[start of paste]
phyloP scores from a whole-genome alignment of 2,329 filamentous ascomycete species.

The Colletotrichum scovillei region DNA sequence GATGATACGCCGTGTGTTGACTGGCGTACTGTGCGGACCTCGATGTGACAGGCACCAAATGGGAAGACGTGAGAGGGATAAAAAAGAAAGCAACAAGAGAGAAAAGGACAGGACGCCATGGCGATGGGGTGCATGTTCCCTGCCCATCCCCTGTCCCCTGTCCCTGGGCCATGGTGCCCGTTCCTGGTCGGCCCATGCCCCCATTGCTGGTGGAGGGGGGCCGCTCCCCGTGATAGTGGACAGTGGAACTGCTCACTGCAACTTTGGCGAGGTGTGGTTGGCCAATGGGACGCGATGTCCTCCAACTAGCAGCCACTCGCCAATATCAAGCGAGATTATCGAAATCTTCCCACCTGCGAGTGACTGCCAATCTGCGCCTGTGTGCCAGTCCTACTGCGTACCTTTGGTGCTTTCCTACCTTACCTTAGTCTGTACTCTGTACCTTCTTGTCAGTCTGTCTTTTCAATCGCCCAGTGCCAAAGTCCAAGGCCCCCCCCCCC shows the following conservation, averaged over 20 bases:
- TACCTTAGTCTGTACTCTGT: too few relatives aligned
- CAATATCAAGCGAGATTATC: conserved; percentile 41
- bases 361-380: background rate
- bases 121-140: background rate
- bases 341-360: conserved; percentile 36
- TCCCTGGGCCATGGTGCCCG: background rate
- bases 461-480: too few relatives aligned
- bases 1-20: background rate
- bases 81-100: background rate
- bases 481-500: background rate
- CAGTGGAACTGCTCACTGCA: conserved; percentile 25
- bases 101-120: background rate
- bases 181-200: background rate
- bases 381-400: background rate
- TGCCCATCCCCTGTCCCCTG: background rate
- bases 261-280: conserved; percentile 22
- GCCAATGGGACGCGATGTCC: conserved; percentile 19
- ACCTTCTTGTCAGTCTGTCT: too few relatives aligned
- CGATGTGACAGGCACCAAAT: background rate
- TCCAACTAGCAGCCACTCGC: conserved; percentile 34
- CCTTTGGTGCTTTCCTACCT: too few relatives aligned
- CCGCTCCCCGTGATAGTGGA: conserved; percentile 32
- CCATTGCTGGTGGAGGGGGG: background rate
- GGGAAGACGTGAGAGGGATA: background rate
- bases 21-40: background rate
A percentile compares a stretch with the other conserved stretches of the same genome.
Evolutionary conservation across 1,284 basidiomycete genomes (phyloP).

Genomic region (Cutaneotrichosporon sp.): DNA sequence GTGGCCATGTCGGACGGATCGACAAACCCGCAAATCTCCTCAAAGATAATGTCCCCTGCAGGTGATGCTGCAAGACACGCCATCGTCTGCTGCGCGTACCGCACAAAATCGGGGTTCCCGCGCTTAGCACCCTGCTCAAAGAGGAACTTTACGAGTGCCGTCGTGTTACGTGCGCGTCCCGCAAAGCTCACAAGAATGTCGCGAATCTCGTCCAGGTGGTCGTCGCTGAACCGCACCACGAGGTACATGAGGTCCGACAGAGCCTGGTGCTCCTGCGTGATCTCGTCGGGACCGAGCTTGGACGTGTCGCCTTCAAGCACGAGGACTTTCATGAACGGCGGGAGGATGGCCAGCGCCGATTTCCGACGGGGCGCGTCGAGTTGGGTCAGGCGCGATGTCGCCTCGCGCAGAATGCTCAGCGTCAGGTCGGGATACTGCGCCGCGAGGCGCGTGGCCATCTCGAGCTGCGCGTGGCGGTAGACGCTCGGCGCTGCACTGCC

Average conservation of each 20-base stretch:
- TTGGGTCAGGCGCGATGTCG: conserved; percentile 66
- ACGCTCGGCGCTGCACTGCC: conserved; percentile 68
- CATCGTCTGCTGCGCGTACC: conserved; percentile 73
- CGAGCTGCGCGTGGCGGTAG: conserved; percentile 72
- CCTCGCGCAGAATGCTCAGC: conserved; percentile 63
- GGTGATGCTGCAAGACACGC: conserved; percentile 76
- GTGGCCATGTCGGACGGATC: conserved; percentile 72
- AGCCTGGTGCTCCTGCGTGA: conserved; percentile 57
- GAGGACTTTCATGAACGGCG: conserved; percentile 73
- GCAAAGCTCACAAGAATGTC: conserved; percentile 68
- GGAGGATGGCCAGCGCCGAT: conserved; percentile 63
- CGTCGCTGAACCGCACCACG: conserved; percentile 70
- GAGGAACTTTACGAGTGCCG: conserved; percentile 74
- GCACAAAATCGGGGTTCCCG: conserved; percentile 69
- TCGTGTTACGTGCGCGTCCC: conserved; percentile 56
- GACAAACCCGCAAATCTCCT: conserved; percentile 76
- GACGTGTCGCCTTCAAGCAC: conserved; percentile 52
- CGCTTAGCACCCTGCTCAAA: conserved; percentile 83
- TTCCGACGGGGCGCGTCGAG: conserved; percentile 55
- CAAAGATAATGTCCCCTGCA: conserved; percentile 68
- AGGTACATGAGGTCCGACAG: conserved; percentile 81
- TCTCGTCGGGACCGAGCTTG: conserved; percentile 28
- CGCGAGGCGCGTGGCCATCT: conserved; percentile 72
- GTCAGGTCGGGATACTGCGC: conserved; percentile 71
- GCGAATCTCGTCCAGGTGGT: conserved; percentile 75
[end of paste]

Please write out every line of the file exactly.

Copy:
phyloP scores from a whole-genome alignment of 2,329 filamentous ascomycete species.

The Colletotrichum scovillei region DNA sequence GATGATACGCCGTGTGTTGACTGGCGTACTGTGCGGACCTCGATGTGACAGGCACCAAATGGGAAGACGTGAGAGGGATAAAAAAGAAAGCAACAAGAGAGAAAAGGACAGGACGCCATGGCGATGGGGTGCATGTTCCCTGCCCATCCCCTGTCCCCTGTCCCTGGGCCATGGTGCCCGTTCCTGGTCGGCCCATGCCCCCATTGCTGGTGGAGGGGGGCCGCTCCCCGTGATAGTGGACAGTGGAACTGCTCACTGCAACTTTGGCGAGGTGTGGTTGGCCAATGGGACGCGATGTCCTCCAACTAGCAGCCACTCGCCAATATCAAGCGAGATTATCGAAATCTTCCCACCTGCGAGTGACTGCCAATCTGCGCCTGTGTGCCAGTCCTACTGCGTACCTTTGGTGCTTTCCTACCTTACCTTAGTCTGTACTCTGTACCTTCTTGTCAGTCTGTCTTTTCAATCGCCCAGTGCCAAAGTCCAAGGCCCCCCCCCCC shows the following conservation, averaged over 20 bases:
- TACCTTAGTCTGTACTCTGT: too few relatives aligned
- CAATATCAAGCGAGATTATC: conserved; percentile 41
- bases 361-380: background rate
- bases 121-140: background rate
- bases 341-360: conserved; percentile 36
- TCCCTGGGCCATGGTGCCCG: background rate
- bases 461-480: too few relatives aligned
- bases 1-20: background rate
- bases 81-100: background rate
- bases 481-500: background rate
- CAGTGGAACTGCTCACTGCA: conserved; percentile 25
- bases 101-120: background rate
- bases 181-200: background rate
- bases 381-400: background rate
- TGCCCATCCCCTGTCCCCTG: background rate
- bases 261-280: conserved; percentile 22
- GCCAATGGGACGCGATGTCC: conserved; percentile 19
- ACCTTCTTGTCAGTCTGTCT: too few relatives aligned
- CGATGTGACAGGCACCAAAT: background rate
- TCCAACTAGCAGCCACTCGC: conserved; percentile 34
- CCTTTGGTGCTTTCCTACCT: too few relatives aligned
- CCGCTCCCCGTGATAGTGGA: conserved; percentile 32
- CCATTGCTGGTGGAGGGGGG: background rate
- GGGAAGACGTGAGAGGGATA: background rate
- bases 21-40: background rate
A percentile compares a stretch with the other conserved stretches of the same genome.
Evolutionary conservation across 1,284 basidiomycete genomes (phyloP).

Genomic region (Cutaneotrichosporon sp.): DNA sequence GTGGCCATGTCGGACGGATCGACAAACCCGCAAATCTCCTCAAAGATAATGTCCCCTGCAGGTGATGCTGCAAGACACGCCATCGTCTGCTGCGCGTACCGCACAAAATCGGGGTTCCCGCGCTTAGCACCCTGCTCAAAGAGGAACTTTACGAGTGCCGTCGTGTTACGTGCGCGTCCCGCAAAGCTCACAAGAATGTCGCGAATCTCGTCCAGGTGGTCGTCGCTGAACCGCACCACGAGGTACATGAGGTCCGACAGAGCCTGGTGCTCCTGCGTGATCTCGTCGGGACCGAGCTTGGACGTGTCGCCTTCAAGCACGAGGACTTTCATGAACGGCGGGAGGATGGCCAGCGCCGATTTCCGACGGGGCGCGTCGAGTTGGGTCAGGCGCGATGTCGCCTCGCGCAGAATGCTCAGCGTCAGGTCGGGATACTGCGCCGCGAGGCGCGTGGCCATCTCGAGCTGCGCGTGGCGGTAGACGCTCGGCGCTGCACTGCC

Average conservation of each 20-base stretch:
- TTGGGTCAGGCGCGATGTCG: conserved; percentile 66
- ACGCTCGGCGCTGCACTGCC: conserved; percentile 68
- CATCGTCTGCTGCGCGTACC: conserved; percentile 73
- CGAGCTGCGCGTGGCGGTAG: conserved; percentile 72
- CCTCGCGCAGAATGCTCAGC: conserved; percentile 63
- GGTGATGCTGCAAGACACGC: conserved; percentile 76
- GTGGCCATGTCGGACGGATC: conserved; percentile 72
- AGCCTGGTGCTCCTGCGTGA: conserved; percentile 57
- GAGGACTTTCATGAACGGCG: conserved; percentile 73
- GCAAAGCTCACAAGAATGTC: conserved; percentile 68
- GGAGGATGGCCAGCGCCGAT: conserved; percentile 63
- CGTCGCTGAACCGCACCACG: conserved; percentile 70
- GAGGAACTTTACGAGTGCCG: conserved; percentile 74
- GCACAAAATCGGGGTTCCCG: conserved; percentile 69
- TCGTGTTACGTGCGCGTCCC: conserved; percentile 56
- GACAAACCCGCAAATCTCCT: conserved; percentile 76
- GACGTGTCGCCTTCAAGCAC: conserved; percentile 52
- CGCTTAGCACCCTGCTCAAA: conserved; percentile 83
- TTCCGACGGGGCGCGTCGAG: conserved; percentile 55
- CAAAGATAATGTCCCCTGCA: conserved; percentile 68
- AGGTACATGAGGTCCGACAG: conserved; percentile 81
- TCTCGTCGGGACCGAGCTTG: conserved; percentile 28
- CGCGAGGCGCGTGGCCATCT: conserved; percentile 72
- GTCAGGTCGGGATACTGCGC: conserved; percentile 71
- GCGAATCTCGTCCAGGTGGT: conserved; percentile 75